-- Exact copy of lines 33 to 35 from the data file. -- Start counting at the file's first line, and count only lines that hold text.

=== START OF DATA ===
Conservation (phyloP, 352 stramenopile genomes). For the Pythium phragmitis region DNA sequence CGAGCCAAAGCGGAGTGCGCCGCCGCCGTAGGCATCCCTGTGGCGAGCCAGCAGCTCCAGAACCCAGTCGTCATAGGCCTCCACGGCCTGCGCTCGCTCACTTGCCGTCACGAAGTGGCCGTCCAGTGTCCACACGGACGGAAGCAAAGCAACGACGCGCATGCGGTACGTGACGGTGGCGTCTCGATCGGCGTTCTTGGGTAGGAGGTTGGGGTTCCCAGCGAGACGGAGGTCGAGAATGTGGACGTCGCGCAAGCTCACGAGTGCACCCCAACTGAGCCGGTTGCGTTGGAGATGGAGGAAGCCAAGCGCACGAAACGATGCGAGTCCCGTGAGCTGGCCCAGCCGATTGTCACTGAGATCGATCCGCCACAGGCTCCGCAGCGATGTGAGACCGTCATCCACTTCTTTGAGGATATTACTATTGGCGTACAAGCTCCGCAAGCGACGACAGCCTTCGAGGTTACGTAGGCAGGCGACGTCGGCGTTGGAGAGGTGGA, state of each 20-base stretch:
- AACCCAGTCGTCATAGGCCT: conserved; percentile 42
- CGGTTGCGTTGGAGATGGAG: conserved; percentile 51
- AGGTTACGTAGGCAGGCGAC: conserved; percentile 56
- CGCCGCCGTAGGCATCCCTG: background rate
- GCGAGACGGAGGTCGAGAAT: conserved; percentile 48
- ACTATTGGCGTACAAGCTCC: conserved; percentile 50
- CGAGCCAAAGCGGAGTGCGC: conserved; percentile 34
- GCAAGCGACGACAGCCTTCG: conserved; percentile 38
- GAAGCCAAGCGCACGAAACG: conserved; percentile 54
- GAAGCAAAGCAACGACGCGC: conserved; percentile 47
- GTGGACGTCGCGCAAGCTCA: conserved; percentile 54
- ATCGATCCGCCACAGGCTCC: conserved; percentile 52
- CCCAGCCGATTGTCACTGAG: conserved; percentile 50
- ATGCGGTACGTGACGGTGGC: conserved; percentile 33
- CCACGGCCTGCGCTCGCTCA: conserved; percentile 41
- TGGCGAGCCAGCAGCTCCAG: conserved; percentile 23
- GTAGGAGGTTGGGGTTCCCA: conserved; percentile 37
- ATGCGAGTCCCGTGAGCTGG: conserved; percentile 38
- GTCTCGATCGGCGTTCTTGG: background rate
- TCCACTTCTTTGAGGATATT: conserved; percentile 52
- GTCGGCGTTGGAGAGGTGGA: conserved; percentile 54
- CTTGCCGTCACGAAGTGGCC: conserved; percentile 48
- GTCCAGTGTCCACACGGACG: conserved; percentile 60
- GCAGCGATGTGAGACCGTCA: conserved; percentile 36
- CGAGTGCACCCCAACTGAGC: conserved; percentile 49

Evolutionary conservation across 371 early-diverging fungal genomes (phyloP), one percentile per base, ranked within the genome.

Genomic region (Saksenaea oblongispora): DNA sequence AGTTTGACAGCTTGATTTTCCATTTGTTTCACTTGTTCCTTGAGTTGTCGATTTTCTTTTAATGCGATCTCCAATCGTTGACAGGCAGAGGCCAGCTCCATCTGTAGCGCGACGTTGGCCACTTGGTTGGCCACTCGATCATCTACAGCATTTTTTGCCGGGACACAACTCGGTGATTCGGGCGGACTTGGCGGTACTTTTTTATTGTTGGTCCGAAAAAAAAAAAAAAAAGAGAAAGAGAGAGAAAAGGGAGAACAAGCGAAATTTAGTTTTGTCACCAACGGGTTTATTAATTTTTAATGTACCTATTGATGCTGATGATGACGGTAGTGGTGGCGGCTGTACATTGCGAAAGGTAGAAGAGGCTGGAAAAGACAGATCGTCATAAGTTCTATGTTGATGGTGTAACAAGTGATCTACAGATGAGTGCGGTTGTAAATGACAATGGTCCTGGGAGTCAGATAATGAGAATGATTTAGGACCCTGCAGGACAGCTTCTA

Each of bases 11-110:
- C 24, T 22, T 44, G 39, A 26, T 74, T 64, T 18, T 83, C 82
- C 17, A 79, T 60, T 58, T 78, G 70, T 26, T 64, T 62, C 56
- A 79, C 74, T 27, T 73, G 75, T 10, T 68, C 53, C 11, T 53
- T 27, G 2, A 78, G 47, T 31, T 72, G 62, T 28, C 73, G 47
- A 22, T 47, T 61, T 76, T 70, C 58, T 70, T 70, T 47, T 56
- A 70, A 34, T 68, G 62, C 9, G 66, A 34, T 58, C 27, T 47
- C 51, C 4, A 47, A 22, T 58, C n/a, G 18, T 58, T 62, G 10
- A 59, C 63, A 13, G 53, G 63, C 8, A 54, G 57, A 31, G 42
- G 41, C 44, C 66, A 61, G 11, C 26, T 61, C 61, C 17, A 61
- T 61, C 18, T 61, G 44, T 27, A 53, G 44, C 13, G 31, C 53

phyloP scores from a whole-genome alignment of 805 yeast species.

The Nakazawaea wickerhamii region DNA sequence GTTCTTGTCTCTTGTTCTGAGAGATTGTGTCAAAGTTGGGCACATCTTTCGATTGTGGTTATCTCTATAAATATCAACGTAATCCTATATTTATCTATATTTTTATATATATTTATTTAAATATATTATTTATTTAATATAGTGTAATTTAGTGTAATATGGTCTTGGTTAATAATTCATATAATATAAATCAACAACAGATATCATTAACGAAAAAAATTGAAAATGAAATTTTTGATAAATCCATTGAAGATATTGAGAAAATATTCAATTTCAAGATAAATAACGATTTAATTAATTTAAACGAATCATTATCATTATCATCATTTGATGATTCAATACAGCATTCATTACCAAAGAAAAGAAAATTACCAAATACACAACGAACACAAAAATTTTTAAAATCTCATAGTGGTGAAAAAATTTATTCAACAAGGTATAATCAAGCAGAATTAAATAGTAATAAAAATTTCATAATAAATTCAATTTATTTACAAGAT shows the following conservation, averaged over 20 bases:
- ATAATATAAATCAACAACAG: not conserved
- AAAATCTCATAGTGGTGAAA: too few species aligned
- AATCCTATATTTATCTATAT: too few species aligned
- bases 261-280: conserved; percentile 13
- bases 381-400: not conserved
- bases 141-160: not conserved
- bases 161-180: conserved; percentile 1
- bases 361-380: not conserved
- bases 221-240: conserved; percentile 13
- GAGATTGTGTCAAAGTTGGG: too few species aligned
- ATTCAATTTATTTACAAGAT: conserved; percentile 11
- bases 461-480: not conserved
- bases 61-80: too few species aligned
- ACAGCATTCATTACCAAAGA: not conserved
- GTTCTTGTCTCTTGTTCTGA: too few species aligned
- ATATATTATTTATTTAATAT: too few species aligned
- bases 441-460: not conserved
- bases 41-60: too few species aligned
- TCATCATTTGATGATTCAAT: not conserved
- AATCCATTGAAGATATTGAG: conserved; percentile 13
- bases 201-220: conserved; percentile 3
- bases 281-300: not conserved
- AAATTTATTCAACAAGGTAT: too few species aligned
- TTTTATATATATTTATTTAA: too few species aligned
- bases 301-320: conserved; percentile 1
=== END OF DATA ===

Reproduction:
- T 27, G 2, A 78, G 47, T 31, T 72, G 62, T 28, C 73, G 47
- A 22, T 47, T 61, T 76, T 70, C 58, T 70, T 70, T 47, T 56
- A 70, A 34, T 68, G 62, C 9, G 66, A 34, T 58, C 27, T 47